Rating: * * *
First staged by the Royal Shakespeare Company in London in 2000, the play invites us to imagine a three-and-half-hour episode of Monarch Of The Glen transformed by radical political intelligence, and a streak of pure dramatic poetry; the narrative is built around three generations of women, all called Victoria, whose shifting relationships with the place mirror its history.
So in the first act, The Bride, set in 1936, we see young Victoria the minister’s daughter, pregnant by her lover, Oscar, fleeing to America, while the young men of the estate plot to kill their young Nazi-loving laird. In The Crash (1974), a Vicky who may be Victoria’s daughter returns to the place after her flight crashes into the mountain; she stays to marry Oscar’s son Euan, who has rejected his father’s socialism, and is set to become a high-powered right-wing businessman. And in The Mountain (1996), Vicky and Euan’s rich-kid daughter tries to find a way forward after old Oscar’s death, while her father creates giant aggregate quarries that will consume the whole mountain.
What emerges from this sweeping storyline – more or less – is a history of right-wing attitudes in 20th century Britain; of how the shrill authoritarianism of fascism morphed into the organised bullying of unstoppable corporate capitalism. And Philip Howard’s huge production – with a cast of 12, and a gigantic, strangely literal set by Neil Warmington – faithfully moves through the narrative, with the help of Gavin Marwick’s sharp and haunting live violin music, and some superb country-dance-based movement by Emily-Jane Boyle.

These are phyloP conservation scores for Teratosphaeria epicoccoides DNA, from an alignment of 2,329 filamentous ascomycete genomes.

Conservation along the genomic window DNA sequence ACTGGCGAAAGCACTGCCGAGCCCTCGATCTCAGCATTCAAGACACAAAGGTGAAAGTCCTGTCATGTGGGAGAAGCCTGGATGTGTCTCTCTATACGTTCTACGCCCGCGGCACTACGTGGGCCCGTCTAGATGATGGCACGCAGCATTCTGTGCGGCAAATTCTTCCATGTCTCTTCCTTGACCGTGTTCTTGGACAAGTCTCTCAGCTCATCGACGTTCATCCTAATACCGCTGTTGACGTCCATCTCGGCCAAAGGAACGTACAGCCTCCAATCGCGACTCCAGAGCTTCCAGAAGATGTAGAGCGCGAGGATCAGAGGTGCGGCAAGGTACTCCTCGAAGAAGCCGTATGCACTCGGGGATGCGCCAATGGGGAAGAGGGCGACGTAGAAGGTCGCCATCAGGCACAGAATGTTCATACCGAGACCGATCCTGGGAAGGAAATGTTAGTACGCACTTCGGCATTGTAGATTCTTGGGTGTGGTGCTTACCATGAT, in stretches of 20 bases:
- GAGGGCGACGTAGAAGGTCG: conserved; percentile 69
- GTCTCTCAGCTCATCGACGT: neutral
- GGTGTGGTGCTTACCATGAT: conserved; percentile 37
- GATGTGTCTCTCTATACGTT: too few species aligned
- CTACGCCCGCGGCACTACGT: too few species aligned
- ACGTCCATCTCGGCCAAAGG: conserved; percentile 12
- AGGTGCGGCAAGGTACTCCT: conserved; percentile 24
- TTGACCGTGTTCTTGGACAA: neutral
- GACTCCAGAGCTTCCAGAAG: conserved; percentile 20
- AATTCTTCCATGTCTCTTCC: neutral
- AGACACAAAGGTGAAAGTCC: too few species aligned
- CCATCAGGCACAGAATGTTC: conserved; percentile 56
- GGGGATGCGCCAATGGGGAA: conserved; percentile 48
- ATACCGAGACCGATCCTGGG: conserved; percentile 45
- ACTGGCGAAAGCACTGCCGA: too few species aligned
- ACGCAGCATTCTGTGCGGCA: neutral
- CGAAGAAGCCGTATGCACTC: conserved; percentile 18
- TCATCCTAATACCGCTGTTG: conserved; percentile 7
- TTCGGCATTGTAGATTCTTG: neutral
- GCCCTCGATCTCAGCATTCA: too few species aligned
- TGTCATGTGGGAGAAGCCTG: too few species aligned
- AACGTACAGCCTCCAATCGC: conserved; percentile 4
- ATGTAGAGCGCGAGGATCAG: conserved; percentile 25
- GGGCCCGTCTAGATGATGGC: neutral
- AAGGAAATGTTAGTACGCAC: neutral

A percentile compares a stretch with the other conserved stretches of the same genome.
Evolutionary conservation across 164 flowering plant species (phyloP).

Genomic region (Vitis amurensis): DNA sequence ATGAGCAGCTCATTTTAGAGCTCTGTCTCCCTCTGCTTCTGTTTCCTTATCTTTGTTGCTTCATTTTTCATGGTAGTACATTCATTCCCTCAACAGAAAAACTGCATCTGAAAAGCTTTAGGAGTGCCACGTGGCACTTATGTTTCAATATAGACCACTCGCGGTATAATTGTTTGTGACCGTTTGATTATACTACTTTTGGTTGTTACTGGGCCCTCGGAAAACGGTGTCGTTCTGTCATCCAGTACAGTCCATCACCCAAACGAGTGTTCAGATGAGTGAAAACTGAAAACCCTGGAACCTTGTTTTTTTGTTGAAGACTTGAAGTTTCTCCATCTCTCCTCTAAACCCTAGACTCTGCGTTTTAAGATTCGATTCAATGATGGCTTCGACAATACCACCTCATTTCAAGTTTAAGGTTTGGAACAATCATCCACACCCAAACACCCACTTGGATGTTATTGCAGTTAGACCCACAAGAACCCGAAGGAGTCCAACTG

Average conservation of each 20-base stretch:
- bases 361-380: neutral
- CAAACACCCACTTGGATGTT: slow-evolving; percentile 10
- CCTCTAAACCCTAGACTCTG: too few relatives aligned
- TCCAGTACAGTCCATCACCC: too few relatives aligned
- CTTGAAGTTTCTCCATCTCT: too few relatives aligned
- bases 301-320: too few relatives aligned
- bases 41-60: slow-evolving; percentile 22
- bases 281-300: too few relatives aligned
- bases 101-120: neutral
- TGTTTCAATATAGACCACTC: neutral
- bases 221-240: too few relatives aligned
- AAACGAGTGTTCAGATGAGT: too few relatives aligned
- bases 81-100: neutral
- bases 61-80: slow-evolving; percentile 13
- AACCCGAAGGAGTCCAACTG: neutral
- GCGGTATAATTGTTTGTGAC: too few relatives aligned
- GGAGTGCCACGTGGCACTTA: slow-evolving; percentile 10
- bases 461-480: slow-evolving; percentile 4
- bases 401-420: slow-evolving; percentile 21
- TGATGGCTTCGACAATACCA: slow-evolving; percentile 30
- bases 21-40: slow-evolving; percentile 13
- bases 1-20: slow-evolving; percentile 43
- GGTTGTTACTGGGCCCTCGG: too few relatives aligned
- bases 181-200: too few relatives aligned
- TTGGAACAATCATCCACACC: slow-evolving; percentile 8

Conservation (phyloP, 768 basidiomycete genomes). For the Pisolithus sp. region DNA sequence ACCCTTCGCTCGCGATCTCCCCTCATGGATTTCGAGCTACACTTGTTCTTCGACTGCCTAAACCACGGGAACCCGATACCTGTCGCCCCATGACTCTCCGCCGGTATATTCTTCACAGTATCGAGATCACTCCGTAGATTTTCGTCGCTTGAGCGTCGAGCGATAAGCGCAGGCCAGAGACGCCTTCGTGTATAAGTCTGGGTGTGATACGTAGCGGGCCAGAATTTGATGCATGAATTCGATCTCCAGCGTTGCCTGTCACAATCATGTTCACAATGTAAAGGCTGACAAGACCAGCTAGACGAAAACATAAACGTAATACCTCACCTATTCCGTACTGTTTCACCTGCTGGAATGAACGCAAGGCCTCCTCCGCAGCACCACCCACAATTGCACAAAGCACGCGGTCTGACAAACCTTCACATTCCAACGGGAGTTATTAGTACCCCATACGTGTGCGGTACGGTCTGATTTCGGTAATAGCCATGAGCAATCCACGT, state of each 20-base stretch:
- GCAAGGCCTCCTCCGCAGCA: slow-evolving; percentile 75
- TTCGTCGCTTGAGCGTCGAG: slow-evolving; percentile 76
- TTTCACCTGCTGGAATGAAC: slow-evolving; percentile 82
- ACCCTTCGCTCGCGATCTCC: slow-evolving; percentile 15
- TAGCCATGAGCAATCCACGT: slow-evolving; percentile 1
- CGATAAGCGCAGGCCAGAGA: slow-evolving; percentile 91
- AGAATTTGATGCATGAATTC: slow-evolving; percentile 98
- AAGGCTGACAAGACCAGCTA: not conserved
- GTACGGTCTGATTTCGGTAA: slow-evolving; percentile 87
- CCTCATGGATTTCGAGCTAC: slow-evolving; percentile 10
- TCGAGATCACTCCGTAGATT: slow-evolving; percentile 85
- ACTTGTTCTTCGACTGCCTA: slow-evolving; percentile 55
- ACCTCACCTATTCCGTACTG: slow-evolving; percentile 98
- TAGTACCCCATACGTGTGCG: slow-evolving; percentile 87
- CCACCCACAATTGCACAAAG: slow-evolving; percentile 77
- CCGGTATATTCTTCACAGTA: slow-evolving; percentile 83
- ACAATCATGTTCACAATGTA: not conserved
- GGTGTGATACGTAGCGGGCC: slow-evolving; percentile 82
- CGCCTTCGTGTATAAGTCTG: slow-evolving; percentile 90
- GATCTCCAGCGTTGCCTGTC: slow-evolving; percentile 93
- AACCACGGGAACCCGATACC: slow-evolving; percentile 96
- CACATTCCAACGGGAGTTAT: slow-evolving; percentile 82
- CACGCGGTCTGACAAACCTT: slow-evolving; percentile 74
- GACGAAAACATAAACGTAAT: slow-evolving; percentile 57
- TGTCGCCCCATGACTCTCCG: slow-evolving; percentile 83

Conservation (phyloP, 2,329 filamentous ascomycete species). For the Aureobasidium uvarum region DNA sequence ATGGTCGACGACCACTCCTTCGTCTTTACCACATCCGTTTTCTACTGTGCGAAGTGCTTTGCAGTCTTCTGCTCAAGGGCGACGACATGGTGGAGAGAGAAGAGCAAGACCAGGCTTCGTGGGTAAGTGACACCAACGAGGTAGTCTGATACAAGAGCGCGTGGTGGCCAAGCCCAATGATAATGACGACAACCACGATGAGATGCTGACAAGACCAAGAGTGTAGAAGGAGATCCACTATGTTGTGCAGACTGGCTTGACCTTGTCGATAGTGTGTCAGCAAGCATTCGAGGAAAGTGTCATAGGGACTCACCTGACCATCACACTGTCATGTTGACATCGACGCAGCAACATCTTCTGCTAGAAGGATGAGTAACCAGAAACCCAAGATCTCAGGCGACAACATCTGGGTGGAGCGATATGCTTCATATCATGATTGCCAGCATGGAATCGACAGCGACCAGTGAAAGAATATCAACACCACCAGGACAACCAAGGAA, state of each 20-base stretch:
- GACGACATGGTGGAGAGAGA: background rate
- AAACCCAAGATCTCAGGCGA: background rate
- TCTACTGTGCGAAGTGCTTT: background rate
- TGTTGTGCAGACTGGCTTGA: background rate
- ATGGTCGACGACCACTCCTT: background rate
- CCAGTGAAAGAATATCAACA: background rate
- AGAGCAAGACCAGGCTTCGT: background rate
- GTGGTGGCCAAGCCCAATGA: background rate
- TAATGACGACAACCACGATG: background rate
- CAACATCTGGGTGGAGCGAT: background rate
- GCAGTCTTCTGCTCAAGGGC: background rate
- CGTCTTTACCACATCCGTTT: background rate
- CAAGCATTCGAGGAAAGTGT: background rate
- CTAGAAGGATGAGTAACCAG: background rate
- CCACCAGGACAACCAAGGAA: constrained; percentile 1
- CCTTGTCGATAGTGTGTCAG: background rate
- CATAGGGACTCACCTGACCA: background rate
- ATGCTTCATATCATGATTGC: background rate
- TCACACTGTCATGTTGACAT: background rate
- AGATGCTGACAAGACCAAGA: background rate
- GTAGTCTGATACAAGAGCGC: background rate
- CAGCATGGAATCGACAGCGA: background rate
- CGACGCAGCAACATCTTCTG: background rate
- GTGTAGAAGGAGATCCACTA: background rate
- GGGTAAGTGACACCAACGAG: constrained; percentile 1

Yet in the end, there’s something about this play that delivers less than it promises. It seeks to describe the defeat of the Left, yet gives no real life to left-wing ideas. It offers a critique of fascism, but itself indulges in strange, unconvincing flights of mysticism about bonds of blood and soil. And it assigns a huge symbolic weight to the central characters in each generation – the radical leftist, the powerful authoritarian, the girl in search of truth – but allows only the girl to be played by the same actor throughout; so that the actors struggle to create consistent characters, and the audience is constantly battling to match the verbal cues of the script – here’s that left-wing Oscar again – against conflicting visual cues.
The result is some pretty sketchy acting, torn between heightened naturalism, and a jokey, satirical representation of Highland life; it’s perhaps no accident that the performers who emerge with most credit are those playing minor characters, including the company’s impressive new recruits, Caroline Deyga and Ncuti Gatwa.
Despite all the resource, affection and respect poured into this production, the effect remains slightly baffling; as if there is some huge meaning to be quarried out of the mighty rock of this play, but neither David Greig nor Philip Howard, his most dedicated director, has yet quite found the mechanism, the hard-edged structural digging machine, that would bring it into the light.